With the additions which the years brought to the numbers of the settlers, a new prison or jail was provided, upon the petition of Sheriff Dewey, for the Berkshire colonists; and again the old fort was dismantled, and it passed into the hands of Adjutant Benedict Dewey, son of the former owner, who then came into possession of the broad acres upon which it stood.

The new proprietor, who was a zealous member of the Committee of Safety, and prosecutor of the "Test Bill," and an intrepid soldier in many battles during the Revolutionary War, was one of the officers who was detailed to escort the captive general and his army of English and Hessian soldiery across the State to Boston.[6] Their route was through southern Berkshire, and they were encamped in Mahaime (now Great Barrington), part of the army resting to the northward of the hamlet, on the level, sheltered lands near the old fort. And so, once again, it served as a hospital for sick soldiers, a number of whom never resumed their places in the army; but, remaining in the town, became, in later years, good citizens of the Republic, and were wont on "General Training Day," and other public occasions, to shout the orders for military drill.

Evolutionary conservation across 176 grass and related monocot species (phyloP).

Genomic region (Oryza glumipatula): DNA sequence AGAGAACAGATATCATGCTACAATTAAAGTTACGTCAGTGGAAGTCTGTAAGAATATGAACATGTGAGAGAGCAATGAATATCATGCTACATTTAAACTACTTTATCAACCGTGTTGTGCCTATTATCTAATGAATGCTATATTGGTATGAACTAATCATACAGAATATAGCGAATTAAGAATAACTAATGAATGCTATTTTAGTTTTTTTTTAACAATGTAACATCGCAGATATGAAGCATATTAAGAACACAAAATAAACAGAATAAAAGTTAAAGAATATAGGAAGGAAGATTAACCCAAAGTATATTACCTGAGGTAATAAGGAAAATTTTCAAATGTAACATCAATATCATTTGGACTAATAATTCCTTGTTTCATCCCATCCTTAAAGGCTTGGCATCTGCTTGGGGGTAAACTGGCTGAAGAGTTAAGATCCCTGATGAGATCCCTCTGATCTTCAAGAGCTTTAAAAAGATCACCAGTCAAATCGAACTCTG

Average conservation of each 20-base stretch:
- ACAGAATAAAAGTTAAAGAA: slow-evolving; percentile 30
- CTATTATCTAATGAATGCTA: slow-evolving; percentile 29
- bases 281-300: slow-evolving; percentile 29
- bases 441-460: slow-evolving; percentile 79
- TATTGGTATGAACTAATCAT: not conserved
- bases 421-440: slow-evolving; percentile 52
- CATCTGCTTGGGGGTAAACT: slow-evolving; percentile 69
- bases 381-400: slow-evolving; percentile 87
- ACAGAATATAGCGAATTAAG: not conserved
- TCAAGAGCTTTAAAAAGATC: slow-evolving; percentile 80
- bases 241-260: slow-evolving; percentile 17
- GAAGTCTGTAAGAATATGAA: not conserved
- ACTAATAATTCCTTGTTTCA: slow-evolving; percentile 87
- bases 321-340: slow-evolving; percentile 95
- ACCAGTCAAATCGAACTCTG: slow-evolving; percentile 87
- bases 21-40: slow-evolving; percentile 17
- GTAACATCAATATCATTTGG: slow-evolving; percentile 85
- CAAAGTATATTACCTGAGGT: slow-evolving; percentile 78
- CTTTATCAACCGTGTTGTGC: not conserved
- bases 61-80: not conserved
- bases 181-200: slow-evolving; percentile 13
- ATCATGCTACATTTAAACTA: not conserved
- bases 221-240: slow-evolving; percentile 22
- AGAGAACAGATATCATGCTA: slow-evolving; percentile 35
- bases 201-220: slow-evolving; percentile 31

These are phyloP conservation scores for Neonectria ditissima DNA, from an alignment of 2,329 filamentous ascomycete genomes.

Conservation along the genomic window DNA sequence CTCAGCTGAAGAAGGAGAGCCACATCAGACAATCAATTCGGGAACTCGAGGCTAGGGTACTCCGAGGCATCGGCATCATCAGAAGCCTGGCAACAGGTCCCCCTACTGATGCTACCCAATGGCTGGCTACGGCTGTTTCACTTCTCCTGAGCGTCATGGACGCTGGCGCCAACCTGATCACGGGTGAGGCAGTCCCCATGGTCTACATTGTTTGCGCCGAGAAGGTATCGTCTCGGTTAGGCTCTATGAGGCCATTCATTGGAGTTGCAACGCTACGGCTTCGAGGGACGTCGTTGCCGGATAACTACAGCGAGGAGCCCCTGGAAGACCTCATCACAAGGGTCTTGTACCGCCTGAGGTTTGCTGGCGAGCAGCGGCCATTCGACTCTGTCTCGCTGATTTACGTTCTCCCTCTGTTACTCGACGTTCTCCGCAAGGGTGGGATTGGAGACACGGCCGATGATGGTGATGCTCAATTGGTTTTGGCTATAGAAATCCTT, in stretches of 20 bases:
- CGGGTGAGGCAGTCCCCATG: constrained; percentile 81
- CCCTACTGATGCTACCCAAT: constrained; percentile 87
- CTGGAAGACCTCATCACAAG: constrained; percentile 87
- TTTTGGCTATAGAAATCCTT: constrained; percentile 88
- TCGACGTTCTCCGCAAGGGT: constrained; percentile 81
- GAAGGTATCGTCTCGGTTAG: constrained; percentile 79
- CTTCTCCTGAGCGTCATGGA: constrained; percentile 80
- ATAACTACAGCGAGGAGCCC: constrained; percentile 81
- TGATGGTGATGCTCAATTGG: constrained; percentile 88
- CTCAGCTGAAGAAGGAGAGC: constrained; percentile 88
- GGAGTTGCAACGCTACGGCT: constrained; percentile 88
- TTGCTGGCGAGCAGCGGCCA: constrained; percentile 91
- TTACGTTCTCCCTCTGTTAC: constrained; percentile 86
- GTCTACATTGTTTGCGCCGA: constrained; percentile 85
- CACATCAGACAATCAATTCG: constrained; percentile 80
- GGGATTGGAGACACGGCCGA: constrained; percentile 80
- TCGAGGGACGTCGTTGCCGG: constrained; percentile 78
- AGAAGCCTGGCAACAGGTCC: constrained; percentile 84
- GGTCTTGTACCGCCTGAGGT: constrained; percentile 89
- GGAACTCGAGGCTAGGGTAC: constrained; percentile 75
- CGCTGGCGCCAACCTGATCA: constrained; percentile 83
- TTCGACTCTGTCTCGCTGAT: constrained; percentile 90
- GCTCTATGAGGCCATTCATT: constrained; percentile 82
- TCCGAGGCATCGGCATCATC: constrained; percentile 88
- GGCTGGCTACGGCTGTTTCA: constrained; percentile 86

With the close of the great Revolutionary struggle the white-winged dove of peace came to brood over the land, and the Old French Fort, with other historical landmarks of Berkshire, lost its air of rigor under the benign influence.